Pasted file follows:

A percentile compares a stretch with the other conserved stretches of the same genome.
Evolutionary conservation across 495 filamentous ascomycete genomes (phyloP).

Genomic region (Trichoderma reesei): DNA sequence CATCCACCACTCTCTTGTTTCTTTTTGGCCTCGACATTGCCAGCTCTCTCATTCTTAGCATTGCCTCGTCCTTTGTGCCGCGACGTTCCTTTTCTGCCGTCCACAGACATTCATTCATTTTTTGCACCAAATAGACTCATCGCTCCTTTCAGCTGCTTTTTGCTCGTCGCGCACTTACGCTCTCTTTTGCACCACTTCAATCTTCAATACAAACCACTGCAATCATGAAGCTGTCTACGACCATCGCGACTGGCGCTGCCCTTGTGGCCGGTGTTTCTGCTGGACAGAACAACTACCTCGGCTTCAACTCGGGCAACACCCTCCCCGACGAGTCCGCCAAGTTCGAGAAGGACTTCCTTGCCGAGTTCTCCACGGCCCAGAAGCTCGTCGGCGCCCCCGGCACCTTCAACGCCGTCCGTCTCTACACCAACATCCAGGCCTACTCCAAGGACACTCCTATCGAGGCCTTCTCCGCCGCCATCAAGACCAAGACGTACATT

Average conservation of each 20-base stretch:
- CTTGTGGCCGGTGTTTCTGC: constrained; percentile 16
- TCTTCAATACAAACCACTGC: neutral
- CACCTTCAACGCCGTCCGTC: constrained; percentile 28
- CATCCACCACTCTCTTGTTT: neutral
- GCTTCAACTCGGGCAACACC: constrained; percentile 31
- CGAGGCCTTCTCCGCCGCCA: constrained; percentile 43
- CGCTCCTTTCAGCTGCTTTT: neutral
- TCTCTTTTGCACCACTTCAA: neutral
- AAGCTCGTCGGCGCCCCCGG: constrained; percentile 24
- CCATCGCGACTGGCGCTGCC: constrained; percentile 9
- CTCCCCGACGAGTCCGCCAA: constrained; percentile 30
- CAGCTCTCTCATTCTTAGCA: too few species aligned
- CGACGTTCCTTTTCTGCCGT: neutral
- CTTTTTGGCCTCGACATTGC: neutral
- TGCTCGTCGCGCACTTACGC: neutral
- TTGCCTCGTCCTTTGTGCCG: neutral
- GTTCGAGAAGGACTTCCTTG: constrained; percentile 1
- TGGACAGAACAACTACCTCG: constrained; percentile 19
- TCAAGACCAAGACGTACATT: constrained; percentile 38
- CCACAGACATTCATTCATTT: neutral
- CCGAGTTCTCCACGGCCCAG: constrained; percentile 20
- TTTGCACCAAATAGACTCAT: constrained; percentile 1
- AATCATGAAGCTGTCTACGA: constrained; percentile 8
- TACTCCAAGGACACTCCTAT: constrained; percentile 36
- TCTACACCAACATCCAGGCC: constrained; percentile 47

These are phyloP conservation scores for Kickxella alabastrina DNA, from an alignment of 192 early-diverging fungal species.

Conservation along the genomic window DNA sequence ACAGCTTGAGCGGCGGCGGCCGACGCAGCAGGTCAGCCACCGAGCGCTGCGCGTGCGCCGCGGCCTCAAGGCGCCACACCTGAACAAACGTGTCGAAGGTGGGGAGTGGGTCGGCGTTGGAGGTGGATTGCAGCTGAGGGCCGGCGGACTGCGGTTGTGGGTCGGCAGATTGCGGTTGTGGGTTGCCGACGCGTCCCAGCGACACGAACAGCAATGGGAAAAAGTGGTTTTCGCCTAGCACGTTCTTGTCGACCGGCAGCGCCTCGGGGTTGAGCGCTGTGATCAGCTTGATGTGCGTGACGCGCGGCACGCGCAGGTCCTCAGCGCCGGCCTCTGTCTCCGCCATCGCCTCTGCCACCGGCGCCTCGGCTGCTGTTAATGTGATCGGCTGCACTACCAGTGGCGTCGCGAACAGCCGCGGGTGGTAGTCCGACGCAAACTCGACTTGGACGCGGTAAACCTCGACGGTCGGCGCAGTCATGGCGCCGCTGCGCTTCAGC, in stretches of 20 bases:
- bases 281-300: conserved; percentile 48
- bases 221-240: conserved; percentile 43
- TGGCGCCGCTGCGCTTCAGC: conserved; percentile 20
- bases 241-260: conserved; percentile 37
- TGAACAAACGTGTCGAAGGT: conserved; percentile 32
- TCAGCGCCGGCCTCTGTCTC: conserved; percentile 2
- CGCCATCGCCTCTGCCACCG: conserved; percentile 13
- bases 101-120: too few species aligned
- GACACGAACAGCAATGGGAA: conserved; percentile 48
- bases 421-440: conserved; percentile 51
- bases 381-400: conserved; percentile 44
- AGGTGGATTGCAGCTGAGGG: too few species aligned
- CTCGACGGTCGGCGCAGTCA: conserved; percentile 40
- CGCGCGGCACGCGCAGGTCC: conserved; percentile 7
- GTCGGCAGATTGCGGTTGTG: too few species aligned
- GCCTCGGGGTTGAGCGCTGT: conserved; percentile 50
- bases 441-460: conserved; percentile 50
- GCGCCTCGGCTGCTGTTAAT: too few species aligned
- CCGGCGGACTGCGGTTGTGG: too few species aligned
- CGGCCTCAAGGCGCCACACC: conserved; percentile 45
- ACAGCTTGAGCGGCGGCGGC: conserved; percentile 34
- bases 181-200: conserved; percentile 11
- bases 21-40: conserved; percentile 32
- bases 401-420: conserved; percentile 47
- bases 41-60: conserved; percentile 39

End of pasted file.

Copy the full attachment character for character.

A percentile compares a stretch with the other conserved stretches of the same genome.
Evolutionary conservation across 495 filamentous ascomycete genomes (phyloP).

Genomic region (Trichoderma reesei): DNA sequence CATCCACCACTCTCTTGTTTCTTTTTGGCCTCGACATTGCCAGCTCTCTCATTCTTAGCATTGCCTCGTCCTTTGTGCCGCGACGTTCCTTTTCTGCCGTCCACAGACATTCATTCATTTTTTGCACCAAATAGACTCATCGCTCCTTTCAGCTGCTTTTTGCTCGTCGCGCACTTACGCTCTCTTTTGCACCACTTCAATCTTCAATACAAACCACTGCAATCATGAAGCTGTCTACGACCATCGCGACTGGCGCTGCCCTTGTGGCCGGTGTTTCTGCTGGACAGAACAACTACCTCGGCTTCAACTCGGGCAACACCCTCCCCGACGAGTCCGCCAAGTTCGAGAAGGACTTCCTTGCCGAGTTCTCCACGGCCCAGAAGCTCGTCGGCGCCCCCGGCACCTTCAACGCCGTCCGTCTCTACACCAACATCCAGGCCTACTCCAAGGACACTCCTATCGAGGCCTTCTCCGCCGCCATCAAGACCAAGACGTACATT

Average conservation of each 20-base stretch:
- CTTGTGGCCGGTGTTTCTGC: constrained; percentile 16
- TCTTCAATACAAACCACTGC: neutral
- CACCTTCAACGCCGTCCGTC: constrained; percentile 28
- CATCCACCACTCTCTTGTTT: neutral
- GCTTCAACTCGGGCAACACC: constrained; percentile 31
- CGAGGCCTTCTCCGCCGCCA: constrained; percentile 43
- CGCTCCTTTCAGCTGCTTTT: neutral
- TCTCTTTTGCACCACTTCAA: neutral
- AAGCTCGTCGGCGCCCCCGG: constrained; percentile 24
- CCATCGCGACTGGCGCTGCC: constrained; percentile 9
- CTCCCCGACGAGTCCGCCAA: constrained; percentile 30
- CAGCTCTCTCATTCTTAGCA: too few species aligned
- CGACGTTCCTTTTCTGCCGT: neutral
- CTTTTTGGCCTCGACATTGC: neutral
- TGCTCGTCGCGCACTTACGC: neutral
- TTGCCTCGTCCTTTGTGCCG: neutral
- GTTCGAGAAGGACTTCCTTG: constrained; percentile 1
- TGGACAGAACAACTACCTCG: constrained; percentile 19
- TCAAGACCAAGACGTACATT: constrained; percentile 38
- CCACAGACATTCATTCATTT: neutral
- CCGAGTTCTCCACGGCCCAG: constrained; percentile 20
- TTTGCACCAAATAGACTCAT: constrained; percentile 1
- AATCATGAAGCTGTCTACGA: constrained; percentile 8
- TACTCCAAGGACACTCCTAT: constrained; percentile 36
- TCTACACCAACATCCAGGCC: constrained; percentile 47

These are phyloP conservation scores for Kickxella alabastrina DNA, from an alignment of 192 early-diverging fungal species.

Conservation along the genomic window DNA sequence ACAGCTTGAGCGGCGGCGGCCGACGCAGCAGGTCAGCCACCGAGCGCTGCGCGTGCGCCGCGGCCTCAAGGCGCCACACCTGAACAAACGTGTCGAAGGTGGGGAGTGGGTCGGCGTTGGAGGTGGATTGCAGCTGAGGGCCGGCGGACTGCGGTTGTGGGTCGGCAGATTGCGGTTGTGGGTTGCCGACGCGTCCCAGCGACACGAACAGCAATGGGAAAAAGTGGTTTTCGCCTAGCACGTTCTTGTCGACCGGCAGCGCCTCGGGGTTGAGCGCTGTGATCAGCTTGATGTGCGTGACGCGCGGCACGCGCAGGTCCTCAGCGCCGGCCTCTGTCTCCGCCATCGCCTCTGCCACCGGCGCCTCGGCTGCTGTTAATGTGATCGGCTGCACTACCAGTGGCGTCGCGAACAGCCGCGGGTGGTAGTCCGACGCAAACTCGACTTGGACGCGGTAAACCTCGACGGTCGGCGCAGTCATGGCGCCGCTGCGCTTCAGC, in stretches of 20 bases:
- bases 281-300: conserved; percentile 48
- bases 221-240: conserved; percentile 43
- TGGCGCCGCTGCGCTTCAGC: conserved; percentile 20
- bases 241-260: conserved; percentile 37
- TGAACAAACGTGTCGAAGGT: conserved; percentile 32
- TCAGCGCCGGCCTCTGTCTC: conserved; percentile 2
- CGCCATCGCCTCTGCCACCG: conserved; percentile 13
- bases 101-120: too few species aligned
- GACACGAACAGCAATGGGAA: conserved; percentile 48
- bases 421-440: conserved; percentile 51
- bases 381-400: conserved; percentile 44
- AGGTGGATTGCAGCTGAGGG: too few species aligned
- CTCGACGGTCGGCGCAGTCA: conserved; percentile 40
- CGCGCGGCACGCGCAGGTCC: conserved; percentile 7
- GTCGGCAGATTGCGGTTGTG: too few species aligned
- GCCTCGGGGTTGAGCGCTGT: conserved; percentile 50
- bases 441-460: conserved; percentile 50
- GCGCCTCGGCTGCTGTTAAT: too few species aligned
- CCGGCGGACTGCGGTTGTGG: too few species aligned
- CGGCCTCAAGGCGCCACACC: conserved; percentile 45
- ACAGCTTGAGCGGCGGCGGC: conserved; percentile 34
- bases 181-200: conserved; percentile 11
- bases 21-40: conserved; percentile 32
- bases 401-420: conserved; percentile 47
- bases 41-60: conserved; percentile 39